Protectionism: Threat to International Order

The Impact on Developing Countries, Report by a Group of Experts

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‘A major element in a sustainable international trading system is a fair and equitable place for the developing countries. We have sought through to identify their particular stake in the future trading arrangements. In translating the more distant objectives and aspirations into the details of immediate policies it is easy either to look wildly unrealistic or, at the other extreme, to seem overcautious. We have tried to steer a middle course.’ - From the Report.

‘The expansion of world trade, which has slowed down considerably in recent years, has not come to a halt. Unless special efforts are made, external trade is now not in a position to play its customary role as an engine of growth. With domestic demand depressed in many developed countries, recovery remains uncertain. It is against this sombre background that the Commonwealth Expert Group... has pointed the way ahead... in an area where there is a strong mutuality of interest between North and South.’ - From the Foreword by Commonwealth Secretary-General Shridath Ramphal.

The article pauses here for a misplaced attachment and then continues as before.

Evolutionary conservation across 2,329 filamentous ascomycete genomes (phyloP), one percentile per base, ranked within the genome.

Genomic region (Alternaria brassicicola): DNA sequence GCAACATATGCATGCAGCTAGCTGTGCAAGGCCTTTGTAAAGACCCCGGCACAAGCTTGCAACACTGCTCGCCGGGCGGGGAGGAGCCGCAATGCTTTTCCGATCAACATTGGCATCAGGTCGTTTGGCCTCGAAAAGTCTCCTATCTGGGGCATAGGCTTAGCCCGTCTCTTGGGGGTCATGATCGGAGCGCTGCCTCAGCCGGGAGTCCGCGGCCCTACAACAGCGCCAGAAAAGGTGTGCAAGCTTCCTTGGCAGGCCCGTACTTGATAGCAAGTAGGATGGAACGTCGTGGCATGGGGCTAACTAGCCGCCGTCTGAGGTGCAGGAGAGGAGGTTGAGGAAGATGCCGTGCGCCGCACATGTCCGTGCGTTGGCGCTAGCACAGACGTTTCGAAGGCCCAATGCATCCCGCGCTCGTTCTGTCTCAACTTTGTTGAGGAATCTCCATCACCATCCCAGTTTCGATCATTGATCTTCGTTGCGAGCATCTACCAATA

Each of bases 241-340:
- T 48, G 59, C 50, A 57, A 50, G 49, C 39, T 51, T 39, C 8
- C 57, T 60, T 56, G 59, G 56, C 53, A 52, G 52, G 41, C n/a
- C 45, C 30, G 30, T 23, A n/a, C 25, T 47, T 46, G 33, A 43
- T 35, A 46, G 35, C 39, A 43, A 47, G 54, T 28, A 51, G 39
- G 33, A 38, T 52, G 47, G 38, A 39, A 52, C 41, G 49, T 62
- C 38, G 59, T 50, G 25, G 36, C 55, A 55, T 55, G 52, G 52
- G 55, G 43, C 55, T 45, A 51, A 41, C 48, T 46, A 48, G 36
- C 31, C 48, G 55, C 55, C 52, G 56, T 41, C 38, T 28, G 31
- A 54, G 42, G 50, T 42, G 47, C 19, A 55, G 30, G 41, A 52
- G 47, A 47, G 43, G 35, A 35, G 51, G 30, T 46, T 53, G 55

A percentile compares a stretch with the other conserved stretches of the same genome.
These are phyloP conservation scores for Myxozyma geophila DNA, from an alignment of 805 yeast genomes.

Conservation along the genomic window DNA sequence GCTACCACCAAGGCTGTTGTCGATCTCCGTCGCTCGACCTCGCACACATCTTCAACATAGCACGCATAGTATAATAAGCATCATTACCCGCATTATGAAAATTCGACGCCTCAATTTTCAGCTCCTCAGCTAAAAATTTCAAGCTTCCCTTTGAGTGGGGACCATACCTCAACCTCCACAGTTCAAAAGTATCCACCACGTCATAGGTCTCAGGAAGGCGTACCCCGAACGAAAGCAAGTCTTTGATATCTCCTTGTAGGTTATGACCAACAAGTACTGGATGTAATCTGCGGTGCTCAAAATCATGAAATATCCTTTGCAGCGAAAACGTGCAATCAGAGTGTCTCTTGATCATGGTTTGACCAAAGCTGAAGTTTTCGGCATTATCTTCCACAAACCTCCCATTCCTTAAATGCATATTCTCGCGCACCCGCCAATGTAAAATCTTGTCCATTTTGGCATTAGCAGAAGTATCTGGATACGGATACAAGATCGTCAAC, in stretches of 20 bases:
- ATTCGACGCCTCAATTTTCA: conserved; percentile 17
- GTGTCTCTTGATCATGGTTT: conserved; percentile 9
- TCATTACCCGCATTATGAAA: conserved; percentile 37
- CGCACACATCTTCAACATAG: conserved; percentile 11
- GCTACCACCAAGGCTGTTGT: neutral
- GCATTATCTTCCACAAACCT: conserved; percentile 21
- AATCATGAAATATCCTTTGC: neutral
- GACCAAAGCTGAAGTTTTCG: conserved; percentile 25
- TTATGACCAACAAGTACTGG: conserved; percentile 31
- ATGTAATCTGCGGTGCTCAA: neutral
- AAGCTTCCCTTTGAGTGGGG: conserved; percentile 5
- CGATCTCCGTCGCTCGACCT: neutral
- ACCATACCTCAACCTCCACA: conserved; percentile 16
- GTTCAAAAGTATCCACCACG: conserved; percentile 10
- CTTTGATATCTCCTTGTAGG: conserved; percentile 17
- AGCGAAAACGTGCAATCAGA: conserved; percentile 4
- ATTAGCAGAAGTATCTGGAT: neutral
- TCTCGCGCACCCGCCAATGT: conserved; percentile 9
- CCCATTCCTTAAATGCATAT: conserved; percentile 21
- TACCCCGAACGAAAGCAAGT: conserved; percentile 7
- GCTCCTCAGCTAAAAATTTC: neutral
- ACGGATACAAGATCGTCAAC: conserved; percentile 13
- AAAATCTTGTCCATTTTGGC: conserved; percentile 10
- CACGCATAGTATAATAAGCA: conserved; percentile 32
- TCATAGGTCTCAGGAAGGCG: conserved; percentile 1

Foreword by Commonwealth Secretary-General

When they met in Melbourne in October 1981 Commonwealth Heads of Government had much to say on the subject of trade and protectionism. They expressed anxiety over the trend to increased protectionism, awareness of the importance of expansion of world trade to economic recovery and growth, and agreement that governments should make further efforts to reduce tariff and non-tariff barriers and achieve international accord on effective rules covering resort to emergency safeguards. They took special note that little progress had been made in eliminating quantitative restrictions against certain categories of manufactured exports of particular importance to developing countries, that the process of reducing barriers to trade in agricultural products had scarcely begun, and that the export of processed commodities continued to be constrained by trade barriers which escalate with the degree of processing.


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